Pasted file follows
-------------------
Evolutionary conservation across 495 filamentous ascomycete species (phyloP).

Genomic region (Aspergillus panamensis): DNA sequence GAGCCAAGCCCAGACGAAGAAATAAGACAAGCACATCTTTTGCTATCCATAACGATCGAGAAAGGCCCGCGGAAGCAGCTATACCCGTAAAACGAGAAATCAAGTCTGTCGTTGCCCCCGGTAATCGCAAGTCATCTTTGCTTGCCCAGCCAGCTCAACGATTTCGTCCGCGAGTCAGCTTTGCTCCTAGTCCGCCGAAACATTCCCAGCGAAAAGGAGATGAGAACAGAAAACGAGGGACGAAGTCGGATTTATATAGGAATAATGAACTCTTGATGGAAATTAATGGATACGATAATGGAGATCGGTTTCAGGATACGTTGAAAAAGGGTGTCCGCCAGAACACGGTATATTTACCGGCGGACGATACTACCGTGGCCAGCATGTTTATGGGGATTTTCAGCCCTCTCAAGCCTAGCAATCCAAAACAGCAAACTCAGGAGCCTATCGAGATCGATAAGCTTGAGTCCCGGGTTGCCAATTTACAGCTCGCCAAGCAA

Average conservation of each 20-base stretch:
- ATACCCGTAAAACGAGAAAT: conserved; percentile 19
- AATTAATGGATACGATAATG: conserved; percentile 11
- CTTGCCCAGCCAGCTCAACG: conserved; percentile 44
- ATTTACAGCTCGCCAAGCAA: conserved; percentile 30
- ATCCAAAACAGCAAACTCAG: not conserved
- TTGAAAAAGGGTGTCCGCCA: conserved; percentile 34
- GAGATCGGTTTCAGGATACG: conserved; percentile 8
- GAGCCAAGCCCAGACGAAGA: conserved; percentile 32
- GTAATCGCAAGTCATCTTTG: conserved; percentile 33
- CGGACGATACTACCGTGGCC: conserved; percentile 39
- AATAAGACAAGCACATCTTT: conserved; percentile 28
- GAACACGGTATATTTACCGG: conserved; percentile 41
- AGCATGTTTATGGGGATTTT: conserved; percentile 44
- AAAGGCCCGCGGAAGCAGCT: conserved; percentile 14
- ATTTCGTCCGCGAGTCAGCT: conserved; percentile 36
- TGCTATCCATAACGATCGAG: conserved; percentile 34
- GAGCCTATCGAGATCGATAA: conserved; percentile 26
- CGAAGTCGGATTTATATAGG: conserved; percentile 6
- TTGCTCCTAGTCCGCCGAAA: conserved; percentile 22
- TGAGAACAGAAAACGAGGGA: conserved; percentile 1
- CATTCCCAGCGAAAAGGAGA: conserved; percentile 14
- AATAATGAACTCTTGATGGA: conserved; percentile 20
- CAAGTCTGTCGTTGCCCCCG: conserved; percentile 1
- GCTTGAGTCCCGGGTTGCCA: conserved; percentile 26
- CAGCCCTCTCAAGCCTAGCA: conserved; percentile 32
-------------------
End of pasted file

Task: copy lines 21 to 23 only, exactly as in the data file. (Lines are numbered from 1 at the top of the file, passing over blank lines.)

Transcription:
- CGAAGTCGGATTTATATAGG: conserved; percentile 6
- TTGCTCCTAGTCCGCCGAAA: conserved; percentile 22
- TGAGAACAGAAAACGAGGGA: conserved; percentile 1